‘Hardware’ handshake is all time the best solution to a perfect transmission, if you have the option to set the machine parameters to ‘DTR/RTS’, do that.
Because the response time is close to 0, this is perfect for drip feeding. Otherwise you must use software handshake ‘Xon/Xoff’. This handshake is not as fast as hardware handshake, but it works on 98% of all machines.
Here is an ASCII chart, that you can print out:
The following is a more detailed description of the first 32 ASCII characters, often referred to as control codes.
SOH (start of heading)
STX (start of text)
ETX (end of text)
EOT (end of transmission) – Not the same as ETB
BEL (bell) – Caused teletype machines to ring a bell. Causes a beep in many common terminals and terminal emulation programs.
BS (backspace) – Moves the cursor (or print head) move backwards (left) one space.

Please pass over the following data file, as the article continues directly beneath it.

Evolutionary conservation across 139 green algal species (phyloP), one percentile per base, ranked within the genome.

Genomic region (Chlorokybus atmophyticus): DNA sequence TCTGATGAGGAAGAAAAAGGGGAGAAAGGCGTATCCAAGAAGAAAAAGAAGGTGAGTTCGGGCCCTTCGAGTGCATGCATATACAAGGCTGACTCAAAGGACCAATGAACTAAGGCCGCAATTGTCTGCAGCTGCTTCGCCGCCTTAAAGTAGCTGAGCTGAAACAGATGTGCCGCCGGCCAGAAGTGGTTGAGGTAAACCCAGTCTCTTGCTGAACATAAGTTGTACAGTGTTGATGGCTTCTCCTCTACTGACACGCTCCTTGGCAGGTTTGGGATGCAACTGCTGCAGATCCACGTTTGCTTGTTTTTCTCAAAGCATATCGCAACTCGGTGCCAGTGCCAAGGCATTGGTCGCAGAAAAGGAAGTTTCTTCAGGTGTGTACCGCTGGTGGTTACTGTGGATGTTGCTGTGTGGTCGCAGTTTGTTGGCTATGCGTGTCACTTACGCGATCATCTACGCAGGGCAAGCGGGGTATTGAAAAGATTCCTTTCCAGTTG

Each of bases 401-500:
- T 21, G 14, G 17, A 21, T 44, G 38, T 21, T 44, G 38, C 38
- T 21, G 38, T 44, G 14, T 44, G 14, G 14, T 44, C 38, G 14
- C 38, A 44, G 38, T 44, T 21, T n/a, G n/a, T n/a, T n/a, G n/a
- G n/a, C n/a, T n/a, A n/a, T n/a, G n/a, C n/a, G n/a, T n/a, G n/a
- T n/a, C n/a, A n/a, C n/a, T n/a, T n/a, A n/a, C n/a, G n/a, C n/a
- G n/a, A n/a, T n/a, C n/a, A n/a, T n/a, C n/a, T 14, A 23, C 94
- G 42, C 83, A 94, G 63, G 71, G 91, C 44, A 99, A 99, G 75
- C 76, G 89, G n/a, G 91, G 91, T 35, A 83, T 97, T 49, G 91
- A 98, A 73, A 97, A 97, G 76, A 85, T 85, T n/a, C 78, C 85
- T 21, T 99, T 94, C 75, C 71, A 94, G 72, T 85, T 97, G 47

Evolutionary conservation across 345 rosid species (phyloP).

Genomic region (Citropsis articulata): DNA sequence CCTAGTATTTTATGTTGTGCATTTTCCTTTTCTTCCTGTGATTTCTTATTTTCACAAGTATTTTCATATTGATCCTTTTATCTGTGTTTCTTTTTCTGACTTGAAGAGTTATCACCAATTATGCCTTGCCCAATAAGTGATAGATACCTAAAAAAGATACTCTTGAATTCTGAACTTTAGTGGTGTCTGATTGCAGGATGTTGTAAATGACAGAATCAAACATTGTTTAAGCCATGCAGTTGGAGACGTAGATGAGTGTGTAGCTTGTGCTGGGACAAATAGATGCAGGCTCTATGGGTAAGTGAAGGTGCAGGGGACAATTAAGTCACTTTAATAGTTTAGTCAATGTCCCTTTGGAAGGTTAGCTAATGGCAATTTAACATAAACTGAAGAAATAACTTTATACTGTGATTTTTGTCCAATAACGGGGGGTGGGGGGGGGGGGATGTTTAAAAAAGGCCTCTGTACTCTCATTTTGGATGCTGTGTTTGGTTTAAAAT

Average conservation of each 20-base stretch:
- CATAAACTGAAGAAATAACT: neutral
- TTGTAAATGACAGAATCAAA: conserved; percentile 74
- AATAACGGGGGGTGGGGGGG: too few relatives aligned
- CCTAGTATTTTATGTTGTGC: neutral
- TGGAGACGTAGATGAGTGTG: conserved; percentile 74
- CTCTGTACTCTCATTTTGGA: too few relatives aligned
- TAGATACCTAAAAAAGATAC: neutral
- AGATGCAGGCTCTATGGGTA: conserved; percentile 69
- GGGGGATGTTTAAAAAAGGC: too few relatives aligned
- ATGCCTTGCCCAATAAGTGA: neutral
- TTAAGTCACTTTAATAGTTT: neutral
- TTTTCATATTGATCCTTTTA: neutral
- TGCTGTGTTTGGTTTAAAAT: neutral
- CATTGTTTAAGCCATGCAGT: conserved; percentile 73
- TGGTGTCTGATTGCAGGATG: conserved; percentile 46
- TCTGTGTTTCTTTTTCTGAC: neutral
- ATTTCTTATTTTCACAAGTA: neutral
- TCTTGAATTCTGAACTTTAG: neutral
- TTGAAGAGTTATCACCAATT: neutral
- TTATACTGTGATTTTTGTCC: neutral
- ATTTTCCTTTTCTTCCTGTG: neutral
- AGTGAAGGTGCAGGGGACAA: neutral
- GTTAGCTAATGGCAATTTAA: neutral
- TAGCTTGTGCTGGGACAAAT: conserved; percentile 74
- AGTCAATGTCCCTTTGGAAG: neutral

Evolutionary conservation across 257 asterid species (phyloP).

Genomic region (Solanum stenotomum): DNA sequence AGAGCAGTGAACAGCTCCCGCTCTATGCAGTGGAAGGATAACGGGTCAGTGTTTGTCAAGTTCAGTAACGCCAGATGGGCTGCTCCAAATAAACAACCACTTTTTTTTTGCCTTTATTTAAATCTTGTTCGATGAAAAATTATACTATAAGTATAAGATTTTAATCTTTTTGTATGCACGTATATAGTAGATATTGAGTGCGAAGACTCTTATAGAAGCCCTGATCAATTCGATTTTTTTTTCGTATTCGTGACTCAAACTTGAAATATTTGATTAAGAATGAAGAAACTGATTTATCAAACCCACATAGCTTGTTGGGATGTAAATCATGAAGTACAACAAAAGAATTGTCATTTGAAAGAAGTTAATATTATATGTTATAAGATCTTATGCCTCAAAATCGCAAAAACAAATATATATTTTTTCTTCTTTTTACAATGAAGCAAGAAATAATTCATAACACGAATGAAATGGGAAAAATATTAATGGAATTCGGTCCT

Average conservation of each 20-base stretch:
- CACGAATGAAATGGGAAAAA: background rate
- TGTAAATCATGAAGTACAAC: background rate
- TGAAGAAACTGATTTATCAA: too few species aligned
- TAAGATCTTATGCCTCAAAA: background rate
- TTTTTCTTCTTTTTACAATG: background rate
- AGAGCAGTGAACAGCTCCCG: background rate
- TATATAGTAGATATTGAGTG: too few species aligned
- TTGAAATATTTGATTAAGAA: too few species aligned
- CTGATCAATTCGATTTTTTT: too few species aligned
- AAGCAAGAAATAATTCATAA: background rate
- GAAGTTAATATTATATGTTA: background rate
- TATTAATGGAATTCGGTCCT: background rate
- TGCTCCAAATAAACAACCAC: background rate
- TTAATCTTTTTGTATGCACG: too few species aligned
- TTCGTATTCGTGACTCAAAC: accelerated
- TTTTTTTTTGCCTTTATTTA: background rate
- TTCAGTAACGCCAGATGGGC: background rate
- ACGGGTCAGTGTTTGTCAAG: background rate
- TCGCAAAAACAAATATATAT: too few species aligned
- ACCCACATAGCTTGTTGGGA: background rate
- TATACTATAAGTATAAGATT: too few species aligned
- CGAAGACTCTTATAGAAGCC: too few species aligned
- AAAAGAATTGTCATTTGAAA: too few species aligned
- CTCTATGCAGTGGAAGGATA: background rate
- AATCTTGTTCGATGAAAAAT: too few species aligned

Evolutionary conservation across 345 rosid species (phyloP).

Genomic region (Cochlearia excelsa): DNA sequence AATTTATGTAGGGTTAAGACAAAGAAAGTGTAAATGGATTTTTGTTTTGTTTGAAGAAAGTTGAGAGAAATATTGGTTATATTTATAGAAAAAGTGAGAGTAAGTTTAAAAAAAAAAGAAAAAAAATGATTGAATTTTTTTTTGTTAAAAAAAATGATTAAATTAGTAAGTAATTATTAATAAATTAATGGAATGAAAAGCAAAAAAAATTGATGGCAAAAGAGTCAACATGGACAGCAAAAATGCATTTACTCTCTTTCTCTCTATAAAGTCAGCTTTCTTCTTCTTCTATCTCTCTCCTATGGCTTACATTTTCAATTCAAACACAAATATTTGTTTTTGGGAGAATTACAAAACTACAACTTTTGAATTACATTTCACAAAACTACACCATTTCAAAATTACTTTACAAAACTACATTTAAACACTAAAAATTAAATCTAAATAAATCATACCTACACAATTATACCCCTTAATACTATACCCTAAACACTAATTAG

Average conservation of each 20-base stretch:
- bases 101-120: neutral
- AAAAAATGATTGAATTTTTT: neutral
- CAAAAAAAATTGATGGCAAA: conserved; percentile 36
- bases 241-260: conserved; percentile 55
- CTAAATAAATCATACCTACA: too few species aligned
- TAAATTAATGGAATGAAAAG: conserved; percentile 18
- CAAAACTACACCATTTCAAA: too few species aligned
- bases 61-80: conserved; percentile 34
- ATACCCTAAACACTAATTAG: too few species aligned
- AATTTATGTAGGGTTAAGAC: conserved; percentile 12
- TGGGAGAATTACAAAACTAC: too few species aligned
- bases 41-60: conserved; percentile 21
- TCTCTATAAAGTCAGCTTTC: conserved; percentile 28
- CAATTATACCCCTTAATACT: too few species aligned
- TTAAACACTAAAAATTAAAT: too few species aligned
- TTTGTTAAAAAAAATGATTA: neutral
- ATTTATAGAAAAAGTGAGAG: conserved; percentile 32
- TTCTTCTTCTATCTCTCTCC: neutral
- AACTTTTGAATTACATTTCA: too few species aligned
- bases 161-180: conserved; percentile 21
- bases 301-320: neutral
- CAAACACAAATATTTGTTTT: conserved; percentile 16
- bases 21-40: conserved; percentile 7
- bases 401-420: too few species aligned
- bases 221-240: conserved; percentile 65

TAB (horizontal tab) – Moves the cursor (or print head) right to the next tab stop. The spacing of tab stops is dependent on the output device, but is often either 8 or 10.
LF (NL line feed, new line) – Moves the cursor (or print head) to a new line. On Unix systems, moves to a new line AND all the way to the left.
VT (vertical tab)
FF (form feed) – Advances paper to the top of the next page (if the output device is a printer).
CR (carriage return) – Moves the cursor all the way to the left, but does not advance to the next line.
SO (shift out) – Switches output device to alternate character set.
SI (shift in) – Switches output device back to default character set.
DLE (data link escape)
DC1 (device control 1)
DC2 (device control 2)
DC3 (device control 3)
DC4 (device control 4)
NAK (negative acknowledge)
SYN (synchronous idle)
ETB (end of transmission block) – Not the same as EOT
EM (end of medium)
FS (file separator)
GS (group separator)
RS (record separator)
US (unit separator)